The relative ease or difficulty of young people’s transitions into work should be seen as a function of how economic, education and employment policies interact. As one European official noted, ‘the strength is in the system … It is not only about knowing what kind of training needs to be provided; the issue is how [the system] is put into place’. Understanding the deep-rooted nature of these systems explains why a ‘best practice’ initiative in one country may fail to have an impact in another, but it may also lead to a sense that we are stuck with the system we have. In France, for example, recent impressive increases in the quantity of apprenticeships occurred after the Sarkozy government increased a quota on all large employers to employ three per cent of their employees as apprentices to five per cent. This offers an example of a policy tool that seems less likely to work in the UK context, where the legitimacy of state intervention in the economy has been more limited, particularly since the 1980s. UK policymakers see their role as to provide the external conditions for companies to succeed, rather than intervening into how they go about doing so.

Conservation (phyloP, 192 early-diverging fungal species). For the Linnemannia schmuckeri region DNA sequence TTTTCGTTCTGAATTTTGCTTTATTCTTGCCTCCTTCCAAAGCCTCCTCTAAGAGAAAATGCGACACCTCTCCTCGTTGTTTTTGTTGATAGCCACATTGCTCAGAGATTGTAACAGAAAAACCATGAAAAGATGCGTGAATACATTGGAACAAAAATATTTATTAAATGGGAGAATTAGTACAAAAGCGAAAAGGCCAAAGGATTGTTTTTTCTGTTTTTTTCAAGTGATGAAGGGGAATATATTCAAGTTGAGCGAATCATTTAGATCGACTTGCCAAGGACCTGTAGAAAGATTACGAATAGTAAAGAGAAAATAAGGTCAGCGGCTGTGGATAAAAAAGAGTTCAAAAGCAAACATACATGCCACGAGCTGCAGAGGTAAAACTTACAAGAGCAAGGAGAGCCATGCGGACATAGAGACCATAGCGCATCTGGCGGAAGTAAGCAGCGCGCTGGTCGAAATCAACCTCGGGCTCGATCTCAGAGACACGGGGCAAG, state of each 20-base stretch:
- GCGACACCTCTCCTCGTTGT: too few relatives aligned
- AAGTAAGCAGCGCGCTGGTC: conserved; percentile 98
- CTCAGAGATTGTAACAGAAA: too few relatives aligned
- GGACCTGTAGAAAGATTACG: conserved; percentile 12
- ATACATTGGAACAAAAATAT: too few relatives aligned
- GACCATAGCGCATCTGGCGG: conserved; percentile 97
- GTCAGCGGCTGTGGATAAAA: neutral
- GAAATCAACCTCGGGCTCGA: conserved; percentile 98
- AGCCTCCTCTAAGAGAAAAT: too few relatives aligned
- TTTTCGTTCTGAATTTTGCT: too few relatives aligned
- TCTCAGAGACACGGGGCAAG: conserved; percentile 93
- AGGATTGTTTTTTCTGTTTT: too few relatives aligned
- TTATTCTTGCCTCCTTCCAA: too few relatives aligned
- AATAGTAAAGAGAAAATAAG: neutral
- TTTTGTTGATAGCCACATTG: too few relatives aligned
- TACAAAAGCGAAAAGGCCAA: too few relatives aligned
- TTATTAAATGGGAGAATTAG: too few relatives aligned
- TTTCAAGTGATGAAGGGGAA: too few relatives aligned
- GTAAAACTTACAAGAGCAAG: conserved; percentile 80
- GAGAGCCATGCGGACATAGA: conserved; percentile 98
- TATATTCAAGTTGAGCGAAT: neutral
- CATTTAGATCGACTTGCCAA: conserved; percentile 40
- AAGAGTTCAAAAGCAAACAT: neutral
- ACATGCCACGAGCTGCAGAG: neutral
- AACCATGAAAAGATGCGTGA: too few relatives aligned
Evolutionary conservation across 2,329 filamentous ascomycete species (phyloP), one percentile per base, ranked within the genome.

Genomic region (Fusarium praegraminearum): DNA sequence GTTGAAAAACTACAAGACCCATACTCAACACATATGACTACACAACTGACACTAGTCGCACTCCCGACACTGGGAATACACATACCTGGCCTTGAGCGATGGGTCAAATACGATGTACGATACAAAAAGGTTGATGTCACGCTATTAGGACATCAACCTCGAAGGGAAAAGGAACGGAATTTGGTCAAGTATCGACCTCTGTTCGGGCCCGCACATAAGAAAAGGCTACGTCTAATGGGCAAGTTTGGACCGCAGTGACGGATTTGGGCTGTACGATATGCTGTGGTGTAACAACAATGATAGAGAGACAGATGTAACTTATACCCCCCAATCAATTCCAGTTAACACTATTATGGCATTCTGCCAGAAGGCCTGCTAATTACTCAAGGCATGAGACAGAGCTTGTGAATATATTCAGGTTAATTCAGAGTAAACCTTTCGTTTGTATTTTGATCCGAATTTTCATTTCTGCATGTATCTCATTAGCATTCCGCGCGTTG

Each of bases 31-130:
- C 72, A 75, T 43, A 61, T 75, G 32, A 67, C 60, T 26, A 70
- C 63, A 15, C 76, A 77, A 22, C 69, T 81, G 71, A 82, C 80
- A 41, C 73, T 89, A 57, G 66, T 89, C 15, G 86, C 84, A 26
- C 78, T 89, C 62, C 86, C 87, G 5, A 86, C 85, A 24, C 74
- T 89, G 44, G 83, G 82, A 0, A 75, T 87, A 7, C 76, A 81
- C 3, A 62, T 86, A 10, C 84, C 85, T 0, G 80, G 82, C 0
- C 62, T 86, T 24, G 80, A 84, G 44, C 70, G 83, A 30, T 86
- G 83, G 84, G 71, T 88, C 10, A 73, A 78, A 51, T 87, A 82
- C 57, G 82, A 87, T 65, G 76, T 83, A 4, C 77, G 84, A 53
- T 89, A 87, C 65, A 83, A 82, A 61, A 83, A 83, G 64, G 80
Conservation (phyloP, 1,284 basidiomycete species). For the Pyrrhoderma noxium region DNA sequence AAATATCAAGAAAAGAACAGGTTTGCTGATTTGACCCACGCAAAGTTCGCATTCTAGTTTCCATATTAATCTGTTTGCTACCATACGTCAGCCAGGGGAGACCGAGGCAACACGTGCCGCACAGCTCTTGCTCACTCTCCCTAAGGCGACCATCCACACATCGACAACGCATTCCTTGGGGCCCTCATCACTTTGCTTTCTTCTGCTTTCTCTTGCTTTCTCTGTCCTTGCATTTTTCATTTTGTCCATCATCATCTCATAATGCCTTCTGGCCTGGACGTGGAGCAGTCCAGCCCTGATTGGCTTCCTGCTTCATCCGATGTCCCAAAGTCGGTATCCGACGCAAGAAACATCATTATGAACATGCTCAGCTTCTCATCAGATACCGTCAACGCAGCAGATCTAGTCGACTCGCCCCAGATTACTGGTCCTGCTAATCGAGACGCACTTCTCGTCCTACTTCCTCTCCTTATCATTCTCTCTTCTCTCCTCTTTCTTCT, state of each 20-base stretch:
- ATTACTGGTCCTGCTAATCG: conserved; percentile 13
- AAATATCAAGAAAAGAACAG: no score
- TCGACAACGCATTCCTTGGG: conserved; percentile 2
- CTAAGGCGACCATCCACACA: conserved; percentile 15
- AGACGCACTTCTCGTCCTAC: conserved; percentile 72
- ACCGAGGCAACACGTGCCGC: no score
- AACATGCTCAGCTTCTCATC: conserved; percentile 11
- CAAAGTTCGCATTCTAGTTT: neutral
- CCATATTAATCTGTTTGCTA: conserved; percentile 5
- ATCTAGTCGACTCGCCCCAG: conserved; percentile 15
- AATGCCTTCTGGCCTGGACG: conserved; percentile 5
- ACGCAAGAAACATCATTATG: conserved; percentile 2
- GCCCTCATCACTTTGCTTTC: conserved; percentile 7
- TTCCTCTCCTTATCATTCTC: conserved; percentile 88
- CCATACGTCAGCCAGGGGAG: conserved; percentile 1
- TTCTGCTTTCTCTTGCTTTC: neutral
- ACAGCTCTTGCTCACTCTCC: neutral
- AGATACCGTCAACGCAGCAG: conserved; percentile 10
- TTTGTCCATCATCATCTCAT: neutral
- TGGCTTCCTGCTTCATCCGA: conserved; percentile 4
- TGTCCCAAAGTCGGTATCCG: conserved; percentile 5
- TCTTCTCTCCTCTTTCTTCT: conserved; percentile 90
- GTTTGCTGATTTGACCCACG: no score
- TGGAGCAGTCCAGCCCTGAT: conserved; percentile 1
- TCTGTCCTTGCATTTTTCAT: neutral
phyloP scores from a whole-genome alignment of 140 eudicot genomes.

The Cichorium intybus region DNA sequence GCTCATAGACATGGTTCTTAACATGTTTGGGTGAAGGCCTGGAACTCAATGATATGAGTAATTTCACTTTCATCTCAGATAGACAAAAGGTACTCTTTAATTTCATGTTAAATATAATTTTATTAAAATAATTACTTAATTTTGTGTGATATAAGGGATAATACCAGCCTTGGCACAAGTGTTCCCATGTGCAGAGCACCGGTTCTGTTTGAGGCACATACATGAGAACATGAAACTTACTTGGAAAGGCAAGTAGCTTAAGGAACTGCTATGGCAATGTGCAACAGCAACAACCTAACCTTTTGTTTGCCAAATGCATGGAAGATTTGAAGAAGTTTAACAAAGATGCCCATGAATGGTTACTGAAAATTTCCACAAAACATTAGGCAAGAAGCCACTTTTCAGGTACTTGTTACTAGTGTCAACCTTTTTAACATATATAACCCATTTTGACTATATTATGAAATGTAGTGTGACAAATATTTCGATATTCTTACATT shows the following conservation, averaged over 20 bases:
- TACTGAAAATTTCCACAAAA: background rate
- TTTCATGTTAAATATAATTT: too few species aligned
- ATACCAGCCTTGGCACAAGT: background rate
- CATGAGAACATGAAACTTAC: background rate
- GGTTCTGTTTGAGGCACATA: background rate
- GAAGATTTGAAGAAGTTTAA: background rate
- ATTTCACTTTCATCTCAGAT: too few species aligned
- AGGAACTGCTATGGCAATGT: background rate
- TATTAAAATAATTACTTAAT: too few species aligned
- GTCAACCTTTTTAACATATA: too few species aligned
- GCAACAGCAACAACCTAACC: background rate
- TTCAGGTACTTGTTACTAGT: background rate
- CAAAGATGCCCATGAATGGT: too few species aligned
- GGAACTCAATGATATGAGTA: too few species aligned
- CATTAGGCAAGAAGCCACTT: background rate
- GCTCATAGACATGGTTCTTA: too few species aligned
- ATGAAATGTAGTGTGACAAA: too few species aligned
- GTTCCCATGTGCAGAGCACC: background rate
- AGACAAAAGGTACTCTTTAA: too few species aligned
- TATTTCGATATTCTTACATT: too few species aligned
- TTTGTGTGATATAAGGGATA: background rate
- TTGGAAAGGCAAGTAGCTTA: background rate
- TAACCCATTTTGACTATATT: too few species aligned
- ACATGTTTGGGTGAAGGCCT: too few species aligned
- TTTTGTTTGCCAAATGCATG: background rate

Can the UK learn lessons from other European countries?

Key lesson from countries with low rates of youth unemployment is the need to develop strong transition systems, including high quality initial vocational education and training that opens up real opportunities in the labour market, namely:

1. Improve the quality and status of vocational education and training

2. Engage more employers to recruit, train and offer work experience to young people

3. Prevent the ‘scarring’ effect of long term unemployment.

Full Report @: